Here’s another flashback to the sixties, with a description of just when radical campus opinion turned against Israel. It was thirty-five years ago, when Jews showed that they were no longer willing to play the left’s designated role of victim, in the Six-Day War.
At that point, with the aggressor Arabs soundly and surprisingly trounced by the previous underdogs, the sympathy shifted to them, and a whole generation of reporters were unleashed on the world with that flawed paradigm.
Mark Whittington has a flashback to the sixties, and discusses the myth that Apollo took food from the mouths of starving babies, complete with a dated and nonsensical protest song by Gil Scott-Heron.
While it seems appalling at first blush, Nathan Lewin has a possible, right-out-of-the-bible-eye-for-an-eye solution to discourage human bombs–kill their families.
It’s not quite that simple. He proposes sparing any who will renounce the act and don’t accept the blood money from the terrorist sponsors, so they have an out. But he hopes that it will create a dramatic change in the incentive structure for the “martyrs.”
“My Other Car Is Air Force Two”
One wonders if Monica Lewinsky will ever become an adult.
Tom Brosz is fending off some of them over at Habitable Zone.
Several people, including Instantman and the Vodka guy, have linked to this TechCentral piece by Pejman, saying that it shows that we’re gearing up for war with Iraq.
I don’t see anywhere that it makes such a case. There is some evidence presented that we are not, and some (perhaps) wishful thinking expressed that there’s more going on than we see, but he provides no actual evidence of it, and that only in the second graf.
Mostly, it’s a description (with which I mostly agree) of why we should be doing so, but I see little here to persuade me that we actually are.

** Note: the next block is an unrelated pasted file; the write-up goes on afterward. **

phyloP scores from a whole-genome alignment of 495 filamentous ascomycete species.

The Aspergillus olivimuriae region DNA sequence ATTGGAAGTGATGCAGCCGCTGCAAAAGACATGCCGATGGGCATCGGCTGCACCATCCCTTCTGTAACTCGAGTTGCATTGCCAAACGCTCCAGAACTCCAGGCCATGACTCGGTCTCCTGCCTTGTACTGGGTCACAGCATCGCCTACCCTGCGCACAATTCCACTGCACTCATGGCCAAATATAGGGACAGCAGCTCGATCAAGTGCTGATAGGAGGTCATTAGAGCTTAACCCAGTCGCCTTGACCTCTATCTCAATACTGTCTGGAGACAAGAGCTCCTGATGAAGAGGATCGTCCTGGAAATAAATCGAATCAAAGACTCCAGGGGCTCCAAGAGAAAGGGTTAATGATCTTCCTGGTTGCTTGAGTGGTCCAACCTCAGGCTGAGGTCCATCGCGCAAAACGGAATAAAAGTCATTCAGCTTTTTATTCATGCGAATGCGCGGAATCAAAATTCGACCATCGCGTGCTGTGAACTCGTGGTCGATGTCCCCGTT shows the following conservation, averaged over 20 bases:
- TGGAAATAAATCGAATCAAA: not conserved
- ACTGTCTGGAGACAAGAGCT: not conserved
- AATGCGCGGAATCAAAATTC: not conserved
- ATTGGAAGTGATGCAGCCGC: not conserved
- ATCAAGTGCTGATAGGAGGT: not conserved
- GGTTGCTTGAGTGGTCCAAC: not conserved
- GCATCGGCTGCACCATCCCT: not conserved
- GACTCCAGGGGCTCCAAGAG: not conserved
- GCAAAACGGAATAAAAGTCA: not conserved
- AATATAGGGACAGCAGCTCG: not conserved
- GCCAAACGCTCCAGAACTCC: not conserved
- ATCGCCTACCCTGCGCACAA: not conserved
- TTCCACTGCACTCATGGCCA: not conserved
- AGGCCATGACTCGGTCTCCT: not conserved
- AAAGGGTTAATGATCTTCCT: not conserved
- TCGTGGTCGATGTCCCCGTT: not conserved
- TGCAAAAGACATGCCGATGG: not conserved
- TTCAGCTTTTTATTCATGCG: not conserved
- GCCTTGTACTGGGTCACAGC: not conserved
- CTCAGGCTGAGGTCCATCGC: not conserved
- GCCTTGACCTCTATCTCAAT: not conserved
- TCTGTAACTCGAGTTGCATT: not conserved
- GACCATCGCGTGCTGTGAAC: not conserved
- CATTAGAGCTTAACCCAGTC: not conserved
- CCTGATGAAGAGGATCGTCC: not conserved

Sounds like things are getting ripe for another coup, far bloodier than the last one.
Chavez is purging the armed forces.
But Chavez has removed so many generals and admirals since the coup that he has been obliged to appoint some lower-ranking colonels in their place, causing resentment among senior officers.
“Meritocracy is being replaced by unconditional commitment and loyalty to the president,” said Vice Adm. Rafael Huizi Clavier, president of the Institutional Military Front, a group of retired senior officers critical of Chavez. “The fundamental values of the armed forces are being lost and the military is becoming a praetorian guard.”
For anyone who tried to view the site in the last few hours, you may have noticed a blank page. I had a disk allocation problem that didn’t allow the index to update. If you’re reading this, it’s fixed.
OK, I couldn’t find it with Google. Everyone inside the Beltway has to use a shorthand name for the various officials. It’s the law.
Let me be the first to declare the DC shorthand for the Secretary of the new department (assuming that it passes Congress, with the proposed name).
It’s based on the same principle as SecDef for the Secretary of Defense.
There will also be UnderSecHomeSecs.
(By the way, the dental work went OK, for anyone who cares. Light posting this weekend, back to normal on Monday.)